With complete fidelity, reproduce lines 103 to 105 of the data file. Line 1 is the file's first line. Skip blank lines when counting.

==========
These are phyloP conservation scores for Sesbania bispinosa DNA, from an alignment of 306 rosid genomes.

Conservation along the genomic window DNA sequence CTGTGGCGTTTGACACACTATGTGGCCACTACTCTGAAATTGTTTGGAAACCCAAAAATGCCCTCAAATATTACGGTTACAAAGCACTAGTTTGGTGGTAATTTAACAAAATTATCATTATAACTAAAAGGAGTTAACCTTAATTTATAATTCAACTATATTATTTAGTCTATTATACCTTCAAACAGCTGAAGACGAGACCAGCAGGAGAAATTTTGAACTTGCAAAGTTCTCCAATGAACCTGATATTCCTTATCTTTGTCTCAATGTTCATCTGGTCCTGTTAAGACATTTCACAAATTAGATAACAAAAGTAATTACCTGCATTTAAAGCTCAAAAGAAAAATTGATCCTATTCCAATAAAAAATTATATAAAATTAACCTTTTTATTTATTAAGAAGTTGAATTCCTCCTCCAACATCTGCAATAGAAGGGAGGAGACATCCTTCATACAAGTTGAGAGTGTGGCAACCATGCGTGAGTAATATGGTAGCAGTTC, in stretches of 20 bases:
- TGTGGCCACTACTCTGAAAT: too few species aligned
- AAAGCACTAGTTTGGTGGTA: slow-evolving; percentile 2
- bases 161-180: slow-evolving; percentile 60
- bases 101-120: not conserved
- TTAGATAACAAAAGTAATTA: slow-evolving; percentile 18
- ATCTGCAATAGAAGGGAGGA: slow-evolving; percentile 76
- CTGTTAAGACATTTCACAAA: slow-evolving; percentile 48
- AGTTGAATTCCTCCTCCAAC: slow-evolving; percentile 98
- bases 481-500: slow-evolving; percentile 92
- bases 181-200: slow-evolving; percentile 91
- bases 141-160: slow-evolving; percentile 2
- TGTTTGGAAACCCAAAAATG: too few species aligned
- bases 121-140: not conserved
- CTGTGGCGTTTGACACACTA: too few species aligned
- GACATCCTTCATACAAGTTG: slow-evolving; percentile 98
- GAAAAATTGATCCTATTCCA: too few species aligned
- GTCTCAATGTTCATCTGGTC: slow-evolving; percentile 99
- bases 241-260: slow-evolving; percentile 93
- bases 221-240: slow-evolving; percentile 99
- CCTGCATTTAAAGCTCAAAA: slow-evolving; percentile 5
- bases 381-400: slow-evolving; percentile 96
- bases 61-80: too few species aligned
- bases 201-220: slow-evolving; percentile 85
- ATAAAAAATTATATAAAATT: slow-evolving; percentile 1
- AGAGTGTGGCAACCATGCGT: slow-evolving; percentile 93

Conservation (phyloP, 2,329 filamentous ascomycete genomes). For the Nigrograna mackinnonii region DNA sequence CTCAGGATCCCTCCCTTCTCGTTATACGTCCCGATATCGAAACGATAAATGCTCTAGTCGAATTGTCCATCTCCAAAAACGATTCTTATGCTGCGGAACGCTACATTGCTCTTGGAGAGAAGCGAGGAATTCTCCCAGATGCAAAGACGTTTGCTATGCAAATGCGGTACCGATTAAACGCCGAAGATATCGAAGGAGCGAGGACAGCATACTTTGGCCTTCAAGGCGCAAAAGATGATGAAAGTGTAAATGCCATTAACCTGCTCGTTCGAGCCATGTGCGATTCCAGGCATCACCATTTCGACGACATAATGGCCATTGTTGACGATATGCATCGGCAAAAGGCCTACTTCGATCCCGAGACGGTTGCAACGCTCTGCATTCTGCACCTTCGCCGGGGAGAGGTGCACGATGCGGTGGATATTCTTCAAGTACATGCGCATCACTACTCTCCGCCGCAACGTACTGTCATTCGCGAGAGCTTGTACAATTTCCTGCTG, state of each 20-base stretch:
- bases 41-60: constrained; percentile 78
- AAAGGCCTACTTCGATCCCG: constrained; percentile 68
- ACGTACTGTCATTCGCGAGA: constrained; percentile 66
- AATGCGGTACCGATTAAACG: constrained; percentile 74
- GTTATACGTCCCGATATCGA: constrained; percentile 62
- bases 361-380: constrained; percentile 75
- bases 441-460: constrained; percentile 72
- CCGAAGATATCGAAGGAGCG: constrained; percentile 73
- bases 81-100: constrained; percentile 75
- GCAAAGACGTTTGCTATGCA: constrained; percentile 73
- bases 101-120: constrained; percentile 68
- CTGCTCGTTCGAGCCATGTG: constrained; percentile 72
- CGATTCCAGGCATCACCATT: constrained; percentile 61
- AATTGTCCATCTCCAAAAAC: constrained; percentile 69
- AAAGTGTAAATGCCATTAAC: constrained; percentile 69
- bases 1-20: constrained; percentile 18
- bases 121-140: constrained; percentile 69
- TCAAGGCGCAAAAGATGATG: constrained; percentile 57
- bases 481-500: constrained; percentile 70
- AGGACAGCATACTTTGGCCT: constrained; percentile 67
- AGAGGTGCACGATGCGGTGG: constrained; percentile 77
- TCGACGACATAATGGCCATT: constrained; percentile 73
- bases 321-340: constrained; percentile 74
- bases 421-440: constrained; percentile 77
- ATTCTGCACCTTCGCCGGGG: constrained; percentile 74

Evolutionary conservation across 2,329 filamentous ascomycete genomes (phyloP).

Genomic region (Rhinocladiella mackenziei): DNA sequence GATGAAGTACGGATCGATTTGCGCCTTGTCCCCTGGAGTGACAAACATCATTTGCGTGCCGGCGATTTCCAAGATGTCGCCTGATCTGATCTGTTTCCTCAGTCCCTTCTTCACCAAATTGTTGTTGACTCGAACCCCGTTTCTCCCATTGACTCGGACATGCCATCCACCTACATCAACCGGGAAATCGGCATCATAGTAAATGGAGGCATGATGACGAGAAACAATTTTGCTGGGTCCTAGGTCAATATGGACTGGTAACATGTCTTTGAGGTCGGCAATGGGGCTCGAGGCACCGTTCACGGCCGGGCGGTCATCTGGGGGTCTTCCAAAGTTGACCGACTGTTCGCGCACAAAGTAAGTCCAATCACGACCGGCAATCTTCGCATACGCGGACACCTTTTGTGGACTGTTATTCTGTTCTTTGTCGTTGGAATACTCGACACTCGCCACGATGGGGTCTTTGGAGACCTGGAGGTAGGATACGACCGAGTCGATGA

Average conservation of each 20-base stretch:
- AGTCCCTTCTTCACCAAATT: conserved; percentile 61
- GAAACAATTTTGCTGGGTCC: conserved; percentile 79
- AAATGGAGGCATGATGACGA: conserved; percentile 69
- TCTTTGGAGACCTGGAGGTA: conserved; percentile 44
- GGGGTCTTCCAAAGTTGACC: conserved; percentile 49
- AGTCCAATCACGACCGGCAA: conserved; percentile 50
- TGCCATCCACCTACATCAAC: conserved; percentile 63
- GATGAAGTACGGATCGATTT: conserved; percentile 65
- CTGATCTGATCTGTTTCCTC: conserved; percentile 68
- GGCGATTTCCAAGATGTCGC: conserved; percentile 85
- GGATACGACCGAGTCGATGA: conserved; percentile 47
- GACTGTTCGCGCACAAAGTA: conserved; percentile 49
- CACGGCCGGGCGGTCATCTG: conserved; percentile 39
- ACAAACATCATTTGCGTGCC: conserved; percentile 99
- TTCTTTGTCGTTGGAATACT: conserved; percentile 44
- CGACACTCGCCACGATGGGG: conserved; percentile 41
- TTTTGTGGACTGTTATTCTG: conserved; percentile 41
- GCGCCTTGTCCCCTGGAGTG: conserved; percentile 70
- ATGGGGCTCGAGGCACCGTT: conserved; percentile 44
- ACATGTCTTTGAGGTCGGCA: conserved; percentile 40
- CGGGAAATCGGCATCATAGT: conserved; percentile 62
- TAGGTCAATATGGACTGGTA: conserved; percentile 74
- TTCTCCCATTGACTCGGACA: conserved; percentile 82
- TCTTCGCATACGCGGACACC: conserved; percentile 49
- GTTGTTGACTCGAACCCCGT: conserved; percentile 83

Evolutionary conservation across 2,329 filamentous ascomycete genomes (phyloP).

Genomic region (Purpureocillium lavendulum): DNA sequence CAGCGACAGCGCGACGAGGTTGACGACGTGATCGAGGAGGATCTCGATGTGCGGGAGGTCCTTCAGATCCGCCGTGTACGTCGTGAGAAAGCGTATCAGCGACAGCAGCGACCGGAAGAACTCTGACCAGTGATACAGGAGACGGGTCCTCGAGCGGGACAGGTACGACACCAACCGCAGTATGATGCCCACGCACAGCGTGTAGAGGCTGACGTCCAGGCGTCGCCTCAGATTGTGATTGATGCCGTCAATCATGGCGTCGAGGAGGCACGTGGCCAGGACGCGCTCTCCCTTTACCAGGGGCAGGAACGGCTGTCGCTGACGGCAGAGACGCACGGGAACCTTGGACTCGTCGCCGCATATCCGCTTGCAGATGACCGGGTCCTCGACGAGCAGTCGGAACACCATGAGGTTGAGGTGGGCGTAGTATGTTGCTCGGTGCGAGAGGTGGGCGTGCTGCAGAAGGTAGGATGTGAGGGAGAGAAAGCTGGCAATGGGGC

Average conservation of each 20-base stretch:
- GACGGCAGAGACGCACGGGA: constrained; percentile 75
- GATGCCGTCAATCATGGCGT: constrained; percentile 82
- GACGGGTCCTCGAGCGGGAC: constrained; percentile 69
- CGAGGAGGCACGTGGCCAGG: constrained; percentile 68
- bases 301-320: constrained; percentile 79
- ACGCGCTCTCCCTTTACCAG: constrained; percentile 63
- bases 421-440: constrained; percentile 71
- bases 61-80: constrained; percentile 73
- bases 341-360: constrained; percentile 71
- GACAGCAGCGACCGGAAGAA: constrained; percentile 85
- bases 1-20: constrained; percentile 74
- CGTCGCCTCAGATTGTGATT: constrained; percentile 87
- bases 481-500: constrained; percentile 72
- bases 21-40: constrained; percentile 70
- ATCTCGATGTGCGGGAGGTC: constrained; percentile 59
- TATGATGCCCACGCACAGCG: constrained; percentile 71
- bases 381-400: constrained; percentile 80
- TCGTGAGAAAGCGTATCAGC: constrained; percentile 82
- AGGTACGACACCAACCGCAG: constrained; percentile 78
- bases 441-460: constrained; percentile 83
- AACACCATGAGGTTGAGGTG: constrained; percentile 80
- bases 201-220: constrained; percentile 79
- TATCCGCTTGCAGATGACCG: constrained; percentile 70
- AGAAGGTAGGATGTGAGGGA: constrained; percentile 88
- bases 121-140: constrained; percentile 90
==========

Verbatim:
- AGGTACGACACCAACCGCAG: constrained; percentile 78
- bases 441-460: constrained; percentile 83
- AACACCATGAGGTTGAGGTG: constrained; percentile 80